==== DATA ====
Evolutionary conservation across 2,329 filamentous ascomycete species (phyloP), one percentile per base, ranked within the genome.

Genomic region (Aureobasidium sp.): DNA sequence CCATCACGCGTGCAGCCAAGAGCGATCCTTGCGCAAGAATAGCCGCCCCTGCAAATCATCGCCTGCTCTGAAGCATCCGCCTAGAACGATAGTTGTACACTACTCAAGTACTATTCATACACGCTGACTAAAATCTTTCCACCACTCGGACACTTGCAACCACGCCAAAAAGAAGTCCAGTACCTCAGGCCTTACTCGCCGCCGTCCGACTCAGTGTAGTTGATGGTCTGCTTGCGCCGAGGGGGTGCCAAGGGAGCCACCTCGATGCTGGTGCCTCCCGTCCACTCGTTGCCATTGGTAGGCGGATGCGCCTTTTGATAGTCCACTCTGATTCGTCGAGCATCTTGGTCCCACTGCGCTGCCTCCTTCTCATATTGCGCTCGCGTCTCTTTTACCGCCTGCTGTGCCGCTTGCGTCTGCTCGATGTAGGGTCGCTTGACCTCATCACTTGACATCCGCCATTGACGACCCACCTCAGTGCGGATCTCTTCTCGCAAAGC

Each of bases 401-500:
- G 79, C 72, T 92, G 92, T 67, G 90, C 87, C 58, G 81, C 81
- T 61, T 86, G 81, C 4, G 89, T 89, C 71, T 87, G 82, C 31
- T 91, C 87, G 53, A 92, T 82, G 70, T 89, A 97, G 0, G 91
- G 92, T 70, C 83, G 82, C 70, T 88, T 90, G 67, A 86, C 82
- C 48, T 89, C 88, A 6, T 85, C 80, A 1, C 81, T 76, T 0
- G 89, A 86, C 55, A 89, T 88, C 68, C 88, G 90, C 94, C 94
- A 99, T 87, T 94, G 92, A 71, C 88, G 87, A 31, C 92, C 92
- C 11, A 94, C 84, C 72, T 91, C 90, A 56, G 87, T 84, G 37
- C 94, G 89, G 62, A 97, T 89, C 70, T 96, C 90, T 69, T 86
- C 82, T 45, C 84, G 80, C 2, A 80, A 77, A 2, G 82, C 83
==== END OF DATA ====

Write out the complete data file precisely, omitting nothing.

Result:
Evolutionary conservation across 2,329 filamentous ascomycete species (phyloP), one percentile per base, ranked within the genome.

Genomic region (Aureobasidium sp.): DNA sequence CCATCACGCGTGCAGCCAAGAGCGATCCTTGCGCAAGAATAGCCGCCCCTGCAAATCATCGCCTGCTCTGAAGCATCCGCCTAGAACGATAGTTGTACACTACTCAAGTACTATTCATACACGCTGACTAAAATCTTTCCACCACTCGGACACTTGCAACCACGCCAAAAAGAAGTCCAGTACCTCAGGCCTTACTCGCCGCCGTCCGACTCAGTGTAGTTGATGGTCTGCTTGCGCCGAGGGGGTGCCAAGGGAGCCACCTCGATGCTGGTGCCTCCCGTCCACTCGTTGCCATTGGTAGGCGGATGCGCCTTTTGATAGTCCACTCTGATTCGTCGAGCATCTTGGTCCCACTGCGCTGCCTCCTTCTCATATTGCGCTCGCGTCTCTTTTACCGCCTGCTGTGCCGCTTGCGTCTGCTCGATGTAGGGTCGCTTGACCTCATCACTTGACATCCGCCATTGACGACCCACCTCAGTGCGGATCTCTTCTCGCAAAGC

Each of bases 401-500:
- G 79, C 72, T 92, G 92, T 67, G 90, C 87, C 58, G 81, C 81
- T 61, T 86, G 81, C 4, G 89, T 89, C 71, T 87, G 82, C 31
- T 91, C 87, G 53, A 92, T 82, G 70, T 89, A 97, G 0, G 91
- G 92, T 70, C 83, G 82, C 70, T 88, T 90, G 67, A 86, C 82
- C 48, T 89, C 88, A 6, T 85, C 80, A 1, C 81, T 76, T 0
- G 89, A 86, C 55, A 89, T 88, C 68, C 88, G 90, C 94, C 94
- A 99, T 87, T 94, G 92, A 71, C 88, G 87, A 31, C 92, C 92
- C 11, A 94, C 84, C 72, T 91, C 90, A 56, G 87, T 84, G 37
- C 94, G 89, G 62, A 97, T 89, C 70, T 96, C 90, T 69, T 86
- C 82, T 45, C 84, G 80, C 2, A 80, A 77, A 2, G 82, C 83